More and more, it seems, we are surrounded by examples of people who take great satisfaction in the suffering or pain of another.  The philosopher Frederick Nietzsche once said, “To see others suffer does one good.  This is a hard saying, but a mighty, human, all-too-human principle.”[2]  An example of this phenomenon comes from a study of German soccer matches in 2015 that found fans smiled more quickly and more broadly when their opponents failed to convert a penalty kick than they did when their own team succeeded at the task.  Perhaps you’ve felt schadenfreude when you watched your snooty neighbors take their kids to an overpriced beach resort for two weeks and then came home to tell you that it rained… every single day.  We see this phenomenon in the media when politicians stoke animosity and fear at the expense of a particular group.

This delight in the suffering of others is made possible when living, breathing, human beings who have been made in the image of God become dehumanized, debased, or objectified.  Protestors become “rioters” or “thugs”.  Police officers become “pigs”. Immigrants become “murderers who want to steal our jobs and ruin our country.”  The spirit of animus that grips our culture is deadly, and it is up to us to do what we can to remove it.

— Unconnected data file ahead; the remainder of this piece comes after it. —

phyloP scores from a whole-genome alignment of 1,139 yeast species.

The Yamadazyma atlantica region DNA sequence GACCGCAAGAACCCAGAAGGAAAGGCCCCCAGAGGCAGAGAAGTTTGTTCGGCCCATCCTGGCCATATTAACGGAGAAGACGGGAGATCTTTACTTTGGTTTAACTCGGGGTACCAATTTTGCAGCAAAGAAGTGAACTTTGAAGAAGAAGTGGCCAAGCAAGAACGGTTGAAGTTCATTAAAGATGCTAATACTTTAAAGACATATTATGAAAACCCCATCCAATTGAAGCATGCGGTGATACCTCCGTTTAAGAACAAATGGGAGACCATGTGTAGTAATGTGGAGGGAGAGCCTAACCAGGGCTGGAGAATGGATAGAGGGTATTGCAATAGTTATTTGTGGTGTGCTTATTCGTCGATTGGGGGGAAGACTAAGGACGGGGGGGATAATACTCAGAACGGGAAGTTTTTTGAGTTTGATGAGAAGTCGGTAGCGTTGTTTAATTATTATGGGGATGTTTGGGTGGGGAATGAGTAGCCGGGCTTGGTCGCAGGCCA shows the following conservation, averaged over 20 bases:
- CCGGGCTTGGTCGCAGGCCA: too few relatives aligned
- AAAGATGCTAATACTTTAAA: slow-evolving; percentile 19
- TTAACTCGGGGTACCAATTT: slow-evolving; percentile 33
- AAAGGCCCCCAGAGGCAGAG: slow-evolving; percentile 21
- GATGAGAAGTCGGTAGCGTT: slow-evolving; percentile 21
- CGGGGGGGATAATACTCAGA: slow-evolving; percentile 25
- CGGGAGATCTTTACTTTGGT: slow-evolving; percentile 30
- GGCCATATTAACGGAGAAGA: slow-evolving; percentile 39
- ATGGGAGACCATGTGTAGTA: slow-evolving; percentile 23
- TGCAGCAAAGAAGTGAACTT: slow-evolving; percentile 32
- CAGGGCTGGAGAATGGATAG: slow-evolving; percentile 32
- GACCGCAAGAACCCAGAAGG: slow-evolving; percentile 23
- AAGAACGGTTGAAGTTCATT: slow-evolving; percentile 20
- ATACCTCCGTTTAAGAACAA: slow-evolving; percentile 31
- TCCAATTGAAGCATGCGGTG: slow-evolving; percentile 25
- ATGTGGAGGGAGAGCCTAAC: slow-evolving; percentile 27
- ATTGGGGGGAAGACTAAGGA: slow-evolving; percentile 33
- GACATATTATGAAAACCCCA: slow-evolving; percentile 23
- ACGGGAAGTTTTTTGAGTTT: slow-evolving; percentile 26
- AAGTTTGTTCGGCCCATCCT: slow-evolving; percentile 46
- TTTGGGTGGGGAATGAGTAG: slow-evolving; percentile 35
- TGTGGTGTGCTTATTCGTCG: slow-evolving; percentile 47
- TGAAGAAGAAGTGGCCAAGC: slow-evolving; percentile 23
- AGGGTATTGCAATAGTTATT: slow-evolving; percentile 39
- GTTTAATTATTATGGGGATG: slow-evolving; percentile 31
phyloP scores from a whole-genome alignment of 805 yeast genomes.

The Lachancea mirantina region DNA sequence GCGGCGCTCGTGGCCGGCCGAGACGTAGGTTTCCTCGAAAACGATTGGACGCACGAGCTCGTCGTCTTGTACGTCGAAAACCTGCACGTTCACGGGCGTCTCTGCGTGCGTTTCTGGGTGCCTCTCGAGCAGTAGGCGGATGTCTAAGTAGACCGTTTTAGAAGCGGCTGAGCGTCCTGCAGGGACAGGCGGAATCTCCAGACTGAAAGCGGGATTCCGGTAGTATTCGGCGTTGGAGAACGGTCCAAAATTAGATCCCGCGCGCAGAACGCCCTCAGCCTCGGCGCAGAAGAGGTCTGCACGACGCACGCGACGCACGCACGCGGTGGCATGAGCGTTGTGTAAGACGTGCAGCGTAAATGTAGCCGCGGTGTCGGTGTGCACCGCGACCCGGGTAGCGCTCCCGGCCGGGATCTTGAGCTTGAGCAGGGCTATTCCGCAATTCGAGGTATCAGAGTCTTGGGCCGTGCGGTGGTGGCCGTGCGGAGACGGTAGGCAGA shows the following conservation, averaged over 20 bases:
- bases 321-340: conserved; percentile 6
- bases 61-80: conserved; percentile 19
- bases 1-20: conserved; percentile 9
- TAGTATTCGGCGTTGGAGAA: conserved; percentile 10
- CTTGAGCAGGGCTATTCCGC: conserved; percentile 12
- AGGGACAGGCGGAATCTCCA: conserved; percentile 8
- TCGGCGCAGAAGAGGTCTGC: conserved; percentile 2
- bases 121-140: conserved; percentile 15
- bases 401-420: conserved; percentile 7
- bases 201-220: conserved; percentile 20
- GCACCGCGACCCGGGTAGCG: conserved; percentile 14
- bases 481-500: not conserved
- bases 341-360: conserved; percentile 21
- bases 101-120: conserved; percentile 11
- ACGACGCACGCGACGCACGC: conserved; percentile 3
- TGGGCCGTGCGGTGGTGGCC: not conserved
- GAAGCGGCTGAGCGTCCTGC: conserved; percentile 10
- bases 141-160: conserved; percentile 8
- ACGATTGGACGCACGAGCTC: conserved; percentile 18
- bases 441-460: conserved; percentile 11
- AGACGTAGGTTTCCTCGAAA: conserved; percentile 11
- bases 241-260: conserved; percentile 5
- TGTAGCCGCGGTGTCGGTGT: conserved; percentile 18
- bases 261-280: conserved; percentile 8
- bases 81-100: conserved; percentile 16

To quote the noted theologian The Mandalorian, “This is not the way.”

As the body of Christ on earth, we are called to live in such a way that we honor all people.  We are expected to become a blessing to others.  The world, this neighborhood, and your street should be better off because this congregation exists and because you are here in worship this morning.

In recent weeks, we’ve talked about strengthening the bonds of community that exist; about committing to providing positive role models for the generations that follow ours; and to the necessity of living with generosity and hospitality.  Those are the tasks of the church in the post-Covid era.

Paul had come through not one, but many storms.  Yet in the midst of this one – and all of the others – he sought to serve even those who wished him pain and to offer love and kindness to strangers.